Majority of Voters Want More Oil and Gas Drilling: Poll Oil pumps (Getty Images)
By Peter Malbin | Monday, 09 May 2022 02:53 PM
A majority of likely voters (60%) favor a law that would drastically increase oil and gas drilling in the United States, including 47% who would "strongly favor" such a law. About a third (30%) would oppose a law to increase drilling, while 11% are not sure.
These are some of the results of a new national telephone and online survey conducted by Rasmussen Reports and the Heartland Institute that finds that 82% of likely U.S. voters are concerned about rising energy and gasoline prices, including 60% who are "very concerned." Only 14% aren’t concerned about the rising price of energy.
In the survey, 52% of voters believe Congress and President Joe Biden should focus more on increasing oil and gas drilling to help reduce energy prices, but 34% think the policy focus should be more on limiting carbon dioxide emissions in an attempt to reduce climate change.
Majorities of every political and racial category — 89% of Republicans, 77% of Democrats, 81% of unaffiliated voters, 84% of whites, 73% of Black voters, 79% of Hispanics, and 84% of other minorities — are at least somewhat concerned about rising energy and gasoline prices, according to the poll.
Rasmussen finds that majorities of every racial group — 62% of whites, 54% of Black voters, 57% of Hispanics, and 60% of other minorities — favor a law that would dramatically increase oil and gas drilling in the United States. A majority (76%) of Republicans and 57% of unaffiliated voters also favor such a law, but only 46% of Democrats would favor a law dramatically increasing U.S. drilling.
There is a slight gender gap. More men (56%) than women voters (48%) think Congress and President Biden should focus more on increasing oil and gas drilling to help reduce energy prices.
While 74% of Republicans and 54% of unaffiliated voters believe increased oil and gas drilling should be the policy focus, 54% of Democrat voters want the president and Congress to focus more on reducing climate change instead.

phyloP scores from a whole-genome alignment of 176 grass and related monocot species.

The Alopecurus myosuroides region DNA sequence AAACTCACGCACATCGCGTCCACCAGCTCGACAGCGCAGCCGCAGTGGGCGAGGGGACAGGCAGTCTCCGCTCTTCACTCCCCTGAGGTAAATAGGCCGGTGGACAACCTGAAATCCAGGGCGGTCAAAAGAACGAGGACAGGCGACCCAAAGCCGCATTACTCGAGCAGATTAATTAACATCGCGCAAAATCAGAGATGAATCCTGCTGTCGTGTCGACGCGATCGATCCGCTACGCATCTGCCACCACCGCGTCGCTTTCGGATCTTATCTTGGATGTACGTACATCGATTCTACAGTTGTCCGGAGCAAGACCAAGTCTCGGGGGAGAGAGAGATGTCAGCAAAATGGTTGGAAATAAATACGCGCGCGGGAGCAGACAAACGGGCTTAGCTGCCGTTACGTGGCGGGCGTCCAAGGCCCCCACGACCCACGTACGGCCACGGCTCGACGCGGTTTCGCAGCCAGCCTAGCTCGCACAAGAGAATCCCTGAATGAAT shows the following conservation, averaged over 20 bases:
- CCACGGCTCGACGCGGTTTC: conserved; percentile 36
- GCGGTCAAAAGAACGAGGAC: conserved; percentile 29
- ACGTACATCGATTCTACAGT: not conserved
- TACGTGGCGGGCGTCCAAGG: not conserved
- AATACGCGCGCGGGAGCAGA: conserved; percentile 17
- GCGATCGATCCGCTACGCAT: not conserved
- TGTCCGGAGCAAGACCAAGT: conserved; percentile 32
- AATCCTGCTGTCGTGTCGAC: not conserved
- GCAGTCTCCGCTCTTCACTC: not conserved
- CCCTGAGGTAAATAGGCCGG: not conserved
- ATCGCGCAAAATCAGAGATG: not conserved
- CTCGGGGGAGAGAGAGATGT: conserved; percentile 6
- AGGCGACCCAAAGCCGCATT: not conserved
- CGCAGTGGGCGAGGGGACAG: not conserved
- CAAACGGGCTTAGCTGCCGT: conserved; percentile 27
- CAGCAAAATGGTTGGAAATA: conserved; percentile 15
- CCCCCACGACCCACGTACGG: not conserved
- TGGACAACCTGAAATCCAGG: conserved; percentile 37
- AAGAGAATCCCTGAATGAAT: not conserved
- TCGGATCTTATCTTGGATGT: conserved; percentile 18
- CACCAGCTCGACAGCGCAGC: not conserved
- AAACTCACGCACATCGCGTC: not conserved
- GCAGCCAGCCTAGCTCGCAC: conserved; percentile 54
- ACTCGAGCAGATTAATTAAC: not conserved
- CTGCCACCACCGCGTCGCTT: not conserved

The survey finds that 50% of voters believe it’s likely that climate change will be catastrophic within the next 100 years, including 30% who think it is "very likely" climate change will have a catastrophic impact within a century. Under half (42%) don’t believe climate change is likely to be catastrophic within 100 years, including 24% who say such a catastrophe is "not at all likely."
Voters under 40 are more prone than older voters to believe climate change is likely to have a catastrophic impact within 100 years, while older voters favor increased U.S. oil and gas drilling.
Unmarried and childless voters are most likely to believe climate change will have a catastrophic impact within 100 years.
“When push comes to shove, polls consistently show energy and economic security trump climate change for a majority of the public when asked which is more important,” said H. Sterling Burnett, director of Arthur B. Robinson Center on Climate and Environmental Policy at the Heartland Institute. “Oil and gas remain, for the foreseeable future, vital to maintaining our present standard of living and lifestyles and to ensure continued economic and national security. This Heartland/Rasmussen poll indicates the public understands that fundamental fact.”
The survey of 1,004 U.S. likely voters was conducted on April 28 and May 2, 2022 by Rasmussen Reports and the Heartland Institute. The margin of sampling error is +/- 3 percentage points with a 95% level of confidence. Field work for all Rasmussen Reports surveys is conducted by Pulse Opinion Research, LLC.